SINGAPORE: Japanese rail operators stand a “very high” chance of winning the bid to develop and run the upcoming High-Speed Rail (HSR) between Singapore and Kuala Lumpur, said Japanese Minister of Land, Infrastructure, Transport and Tourism Keichi Ishii.
Mr Ishii attributed the Shinkansen's (Japanese bullet train) safety track record, reliability and comparatively low costs to giving Japanese rail operators an edge over the rest.
Speaking on the sidelines of the second High-Speed Rail Symposium in Singapore on Friday (Jul 22), Mr Ishii reaffirmed Japan’s strong interest in the project, which aims to cut travel time between Singapore and Kuala Lumpur to 90 minutes.
Singapore and Malaysia signed a landmark Memorandum of Understanding (MOU) earlier this week, laying out the regulatory and financing framework for the project. Rail services are expected to begin in 2026, and tenders for the operators are expected to be called by 2023.
Mr Ishii did not give a cost estimate, as he said this would be based on future project specifications. But he added that Japan’s private and public sector will support the project “in terms of finance, human development, and development of facilities surrounding the terminal stations.”
The event, organised by several Japanese government and transport associations, featured several presentations on the Shinkansen train model. One speaker, East Japan Railway Company’s executive vice president Yuji Fukasawa, laid out the operator’s plan to develop the Kuala Lumpur-Singapore HSR within seven years. This includes conducting study tours to Japan, test runs and on-site training.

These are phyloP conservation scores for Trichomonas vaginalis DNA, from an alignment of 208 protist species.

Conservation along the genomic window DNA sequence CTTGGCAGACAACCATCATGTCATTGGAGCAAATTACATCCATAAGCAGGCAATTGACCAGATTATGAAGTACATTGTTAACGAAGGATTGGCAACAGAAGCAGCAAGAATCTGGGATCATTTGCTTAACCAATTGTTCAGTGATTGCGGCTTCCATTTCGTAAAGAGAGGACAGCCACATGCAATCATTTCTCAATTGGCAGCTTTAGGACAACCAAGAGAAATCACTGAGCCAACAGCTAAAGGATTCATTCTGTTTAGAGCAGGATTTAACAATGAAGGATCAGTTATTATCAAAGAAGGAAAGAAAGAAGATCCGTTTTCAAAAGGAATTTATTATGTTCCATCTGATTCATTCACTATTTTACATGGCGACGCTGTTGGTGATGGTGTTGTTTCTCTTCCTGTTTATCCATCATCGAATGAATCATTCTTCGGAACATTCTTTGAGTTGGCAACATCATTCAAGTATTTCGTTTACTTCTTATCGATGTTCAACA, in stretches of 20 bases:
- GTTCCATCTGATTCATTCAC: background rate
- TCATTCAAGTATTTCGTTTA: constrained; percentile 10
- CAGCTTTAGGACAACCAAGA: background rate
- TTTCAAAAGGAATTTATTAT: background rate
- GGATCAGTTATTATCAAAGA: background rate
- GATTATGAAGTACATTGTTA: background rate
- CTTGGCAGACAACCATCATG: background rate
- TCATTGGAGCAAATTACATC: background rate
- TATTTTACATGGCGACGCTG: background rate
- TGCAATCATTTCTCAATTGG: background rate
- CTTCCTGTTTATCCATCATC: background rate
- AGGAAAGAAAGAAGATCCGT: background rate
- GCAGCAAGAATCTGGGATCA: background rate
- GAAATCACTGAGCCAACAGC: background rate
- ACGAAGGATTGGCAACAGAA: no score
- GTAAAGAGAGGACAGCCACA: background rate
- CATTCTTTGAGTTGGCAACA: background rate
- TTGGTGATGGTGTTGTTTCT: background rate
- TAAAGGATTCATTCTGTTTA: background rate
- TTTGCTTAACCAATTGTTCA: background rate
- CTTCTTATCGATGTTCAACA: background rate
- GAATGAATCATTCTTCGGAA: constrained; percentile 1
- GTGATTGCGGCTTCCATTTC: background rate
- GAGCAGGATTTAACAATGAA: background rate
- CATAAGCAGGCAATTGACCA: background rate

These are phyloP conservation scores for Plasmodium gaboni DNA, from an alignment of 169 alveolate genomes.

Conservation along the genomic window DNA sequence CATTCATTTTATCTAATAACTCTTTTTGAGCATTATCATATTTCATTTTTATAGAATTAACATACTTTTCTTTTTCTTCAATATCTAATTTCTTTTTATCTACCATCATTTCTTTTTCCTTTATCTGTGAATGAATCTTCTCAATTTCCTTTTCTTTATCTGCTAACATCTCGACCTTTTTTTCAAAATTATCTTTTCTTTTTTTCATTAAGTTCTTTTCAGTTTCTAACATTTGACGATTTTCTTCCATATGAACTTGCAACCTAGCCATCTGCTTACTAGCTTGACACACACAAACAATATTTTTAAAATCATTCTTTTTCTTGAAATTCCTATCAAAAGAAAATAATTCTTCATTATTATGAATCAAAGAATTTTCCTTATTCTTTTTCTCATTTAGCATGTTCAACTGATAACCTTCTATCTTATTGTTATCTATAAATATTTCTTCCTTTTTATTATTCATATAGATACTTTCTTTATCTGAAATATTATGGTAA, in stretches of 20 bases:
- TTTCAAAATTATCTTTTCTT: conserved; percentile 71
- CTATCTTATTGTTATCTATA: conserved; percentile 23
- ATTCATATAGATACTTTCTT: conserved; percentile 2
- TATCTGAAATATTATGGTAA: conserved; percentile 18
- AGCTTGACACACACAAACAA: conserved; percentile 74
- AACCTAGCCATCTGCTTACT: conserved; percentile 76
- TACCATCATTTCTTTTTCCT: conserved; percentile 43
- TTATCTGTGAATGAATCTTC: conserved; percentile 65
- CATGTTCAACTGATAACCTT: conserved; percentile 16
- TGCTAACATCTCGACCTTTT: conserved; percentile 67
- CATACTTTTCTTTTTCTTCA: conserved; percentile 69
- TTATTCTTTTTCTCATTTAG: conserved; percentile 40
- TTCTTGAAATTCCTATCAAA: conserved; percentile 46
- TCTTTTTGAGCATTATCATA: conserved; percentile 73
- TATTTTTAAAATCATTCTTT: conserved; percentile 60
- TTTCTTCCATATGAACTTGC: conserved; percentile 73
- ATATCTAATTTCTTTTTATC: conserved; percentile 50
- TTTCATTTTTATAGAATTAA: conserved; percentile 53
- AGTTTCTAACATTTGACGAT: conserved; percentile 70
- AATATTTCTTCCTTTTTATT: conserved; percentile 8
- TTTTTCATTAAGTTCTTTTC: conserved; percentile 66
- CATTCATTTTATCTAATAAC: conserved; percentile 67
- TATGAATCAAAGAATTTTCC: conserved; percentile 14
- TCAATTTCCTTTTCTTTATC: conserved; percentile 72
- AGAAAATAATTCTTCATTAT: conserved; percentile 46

“We would like to transfer the Shinkansen technology to the countries, and also provide help in human resources development,” Mr Fukasawa told Channel NewsAsia following his presentation. But he also acknowledged that there were several challenges in developing the project.
“If we talk about HSR in general, we need many passengers to ride on the trains - so in terms of competition with the airlines, how much market share can we grab from the airlines?”
Another challenge is the cross-border nature of the project, a sentiment echoed by a Ministry of Land, Infastructure, Transport and Tourism Railway Bureau director, Tomohiro Kobayashi.
“I think what makes this project very challenging, is that it is dealt between two countries,” he said. “So you have to deal with this border security management ... this is something that we do not see when we run the Shinkansen just within Japan,” said Mr Kobayashi.
As part of the MoU signing, both Singapore and Malaysia agreed to common customs, immigration, and quarantine facilities in Kuala Lumpur, Iskandar Puteri and Singapore, so commuters can avoid multiple checks.
About 300 leaders and members of the Japanese, Singapore and regional transport community attended the symposium, including companies and government officials. Senior Minister of State for Ministry of Transport Josephine Teo was in attendance.